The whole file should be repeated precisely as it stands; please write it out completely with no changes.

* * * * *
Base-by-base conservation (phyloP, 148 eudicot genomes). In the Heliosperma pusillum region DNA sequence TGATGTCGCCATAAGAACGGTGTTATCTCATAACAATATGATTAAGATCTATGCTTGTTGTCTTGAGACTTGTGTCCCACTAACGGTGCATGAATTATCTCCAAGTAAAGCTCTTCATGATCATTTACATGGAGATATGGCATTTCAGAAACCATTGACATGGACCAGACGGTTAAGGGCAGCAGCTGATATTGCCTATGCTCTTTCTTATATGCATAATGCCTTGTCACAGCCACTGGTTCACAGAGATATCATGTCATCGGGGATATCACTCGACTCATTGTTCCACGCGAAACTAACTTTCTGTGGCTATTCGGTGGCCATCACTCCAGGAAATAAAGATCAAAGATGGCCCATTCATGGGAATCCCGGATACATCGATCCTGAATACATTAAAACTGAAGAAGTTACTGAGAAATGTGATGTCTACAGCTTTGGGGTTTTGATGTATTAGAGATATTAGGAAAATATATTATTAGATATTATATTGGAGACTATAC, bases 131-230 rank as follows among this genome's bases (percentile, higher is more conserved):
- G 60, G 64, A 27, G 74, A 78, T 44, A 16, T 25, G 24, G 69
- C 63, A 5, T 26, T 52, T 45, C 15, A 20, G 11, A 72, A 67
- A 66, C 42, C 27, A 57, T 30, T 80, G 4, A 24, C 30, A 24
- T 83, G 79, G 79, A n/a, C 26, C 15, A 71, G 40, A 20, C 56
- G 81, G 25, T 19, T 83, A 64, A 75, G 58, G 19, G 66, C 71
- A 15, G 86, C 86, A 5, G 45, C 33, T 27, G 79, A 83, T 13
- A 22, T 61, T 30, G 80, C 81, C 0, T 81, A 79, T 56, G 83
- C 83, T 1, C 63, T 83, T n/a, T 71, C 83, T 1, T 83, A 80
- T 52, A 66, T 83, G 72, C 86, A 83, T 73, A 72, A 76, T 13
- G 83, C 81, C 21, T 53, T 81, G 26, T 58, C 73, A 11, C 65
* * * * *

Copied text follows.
Base-by-base conservation (phyloP, 148 eudicot genomes). In the Heliosperma pusillum region DNA sequence TGATGTCGCCATAAGAACGGTGTTATCTCATAACAATATGATTAAGATCTATGCTTGTTGTCTTGAGACTTGTGTCCCACTAACGGTGCATGAATTATCTCCAAGTAAAGCTCTTCATGATCATTTACATGGAGATATGGCATTTCAGAAACCATTGACATGGACCAGACGGTTAAGGGCAGCAGCTGATATTGCCTATGCTCTTTCTTATATGCATAATGCCTTGTCACAGCCACTGGTTCACAGAGATATCATGTCATCGGGGATATCACTCGACTCATTGTTCCACGCGAAACTAACTTTCTGTGGCTATTCGGTGGCCATCACTCCAGGAAATAAAGATCAAAGATGGCCCATTCATGGGAATCCCGGATACATCGATCCTGAATACATTAAAACTGAAGAAGTTACTGAGAAATGTGATGTCTACAGCTTTGGGGTTTTGATGTATTAGAGATATTAGGAAAATATATTATTAGATATTATATTGGAGACTATAC, bases 131-230 rank as follows among this genome's bases (percentile, higher is more conserved):
- G 60, G 64, A 27, G 74, A 78, T 44, A 16, T 25, G 24, G 69
- C 63, A 5, T 26, T 52, T 45, C 15, A 20, G 11, A 72, A 67
- A 66, C 42, C 27, A 57, T 30, T 80, G 4, A 24, C 30, A 24
- T 83, G 79, G 79, A n/a, C 26, C 15, A 71, G 40, A 20, C 56
- G 81, G 25, T 19, T 83, A 64, A 75, G 58, G 19, G 66, C 71
- A 15, G 86, C 86, A 5, G 45, C 33, T 27, G 79, A 83, T 13
- A 22, T 61, T 30, G 80, C 81, C 0, T 81, A 79, T 56, G 83
- C 83, T 1, C 63, T 83, T n/a, T 71, C 83, T 1, T 83, A 80
- T 52, A 66, T 83, G 72, C 86, A 83, T 73, A 72, A 76, T 13
- G 83, C 81, C 21, T 53, T 81, G 26, T 58, C 73, A 11, C 65